I think a lot of the younger people, millennials and younger gen X maybe, are locked in the present a bit, because their own educations were so inadequate.  They aren't stupid, and they may know a lot about certain things, but that particular area of a sense of existence in time hasn't had a chance to develop.

It's hard to get people to think about how education should be different when there isn't an agreement on what education is for. I feel like public school tends to treat children like buckets to be filled up and most of the discourse is about what belongs in the bucket, or the most efficient filling methods, or at what age to begin filling, or if Finland or Japan or whoever are better at filling their buckets. And you're trying to tell people that children are more than buckets and they might not know how to have that conversation.

(I have two teens in public school and I'm not thrilled about it.) 🙂

And many (most?) homeschoolers are coming from a public school setting and, in my experience, have not broken away from that understanding of what education IS. So when they hear about classical education, or CM education, they think they have stumbled on a better bucket filling method and want that explained to them. 🙂

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57 minutes ago, Mimm said:

It's hard to get people to think about how education should be different when there isn't an agreement on what education is for. I feel like public school tends to treat children like buckets to be filled up and most of the discourse is about what belongs in the bucket, or the most efficient filling methods, or at what age to begin filling, or if Finland or Japan or whoever are better at filling their buckets. And you're trying to tell people that children are more than buckets and they might not know how to have that conversation.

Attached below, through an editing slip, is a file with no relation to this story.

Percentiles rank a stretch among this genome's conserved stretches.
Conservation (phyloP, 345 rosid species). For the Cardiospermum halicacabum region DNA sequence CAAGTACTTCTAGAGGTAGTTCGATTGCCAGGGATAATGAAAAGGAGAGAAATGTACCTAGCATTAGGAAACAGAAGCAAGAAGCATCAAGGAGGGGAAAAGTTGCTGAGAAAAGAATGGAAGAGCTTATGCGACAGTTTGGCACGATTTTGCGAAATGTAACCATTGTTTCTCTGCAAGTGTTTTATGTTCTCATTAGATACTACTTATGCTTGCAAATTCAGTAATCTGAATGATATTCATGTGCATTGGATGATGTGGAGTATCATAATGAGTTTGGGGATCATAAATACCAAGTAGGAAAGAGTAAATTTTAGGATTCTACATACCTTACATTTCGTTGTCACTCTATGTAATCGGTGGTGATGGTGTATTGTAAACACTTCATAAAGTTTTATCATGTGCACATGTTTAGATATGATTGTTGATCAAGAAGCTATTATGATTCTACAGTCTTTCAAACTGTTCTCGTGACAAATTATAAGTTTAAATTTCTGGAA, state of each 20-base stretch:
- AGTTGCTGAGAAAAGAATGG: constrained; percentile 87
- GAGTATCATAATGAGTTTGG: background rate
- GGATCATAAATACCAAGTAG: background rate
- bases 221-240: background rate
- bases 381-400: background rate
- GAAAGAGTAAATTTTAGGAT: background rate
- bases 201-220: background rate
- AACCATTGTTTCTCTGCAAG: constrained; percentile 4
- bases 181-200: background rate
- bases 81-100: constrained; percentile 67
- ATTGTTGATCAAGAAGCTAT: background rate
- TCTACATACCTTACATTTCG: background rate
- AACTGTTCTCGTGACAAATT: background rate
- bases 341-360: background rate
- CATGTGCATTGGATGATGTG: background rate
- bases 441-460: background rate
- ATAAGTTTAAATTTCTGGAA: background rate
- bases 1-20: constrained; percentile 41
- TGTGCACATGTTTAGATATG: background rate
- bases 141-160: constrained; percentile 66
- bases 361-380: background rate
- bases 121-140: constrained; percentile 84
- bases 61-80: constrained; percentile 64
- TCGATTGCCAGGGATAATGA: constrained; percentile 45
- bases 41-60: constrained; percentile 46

(I have two teens in public school and I'm not thrilled about it.) 🙂

And many (most?) homeschoolers are coming from a public school setting and, in my experience, have not broken away from that understanding of what education IS. So when they hear about classical education, or CM education, they think they have stumbled on a better bucket filling method and want that explained to them. 🙂

 

Yes, I think this is absolutely the problem with most public education.

I think the problem may stem from the drive for what people think of as "secular" education.  REligious education specifically of course, but really any education that presupposes a real, defined, worldview.  The idea with this is that it should be an education that allows for the beliefs and values of all citizens to co-exist, but IMO, it doesn't really work very well in practice.  

You simply can't have a good educational system without really think about what education is, what it is for, what it means to know, what the nature of the human person is.  Most people, including people in education, have kind of a lowest common factor approach - which is often what gets you a job or into university, and then an overlay of whatever is politically popular.  

It actually reminds me of some of P.D. James novels, where one police-woman who grew up in public housing talks about her education London, where she says the only real "religion" they learned was anti-racism.  Which she thinks has some merit and is in many ways satisfied with - but you always get the sense that she feels there should be something more behind it.  It was a utilitarian decision by those designing the system, about keeping people manageable.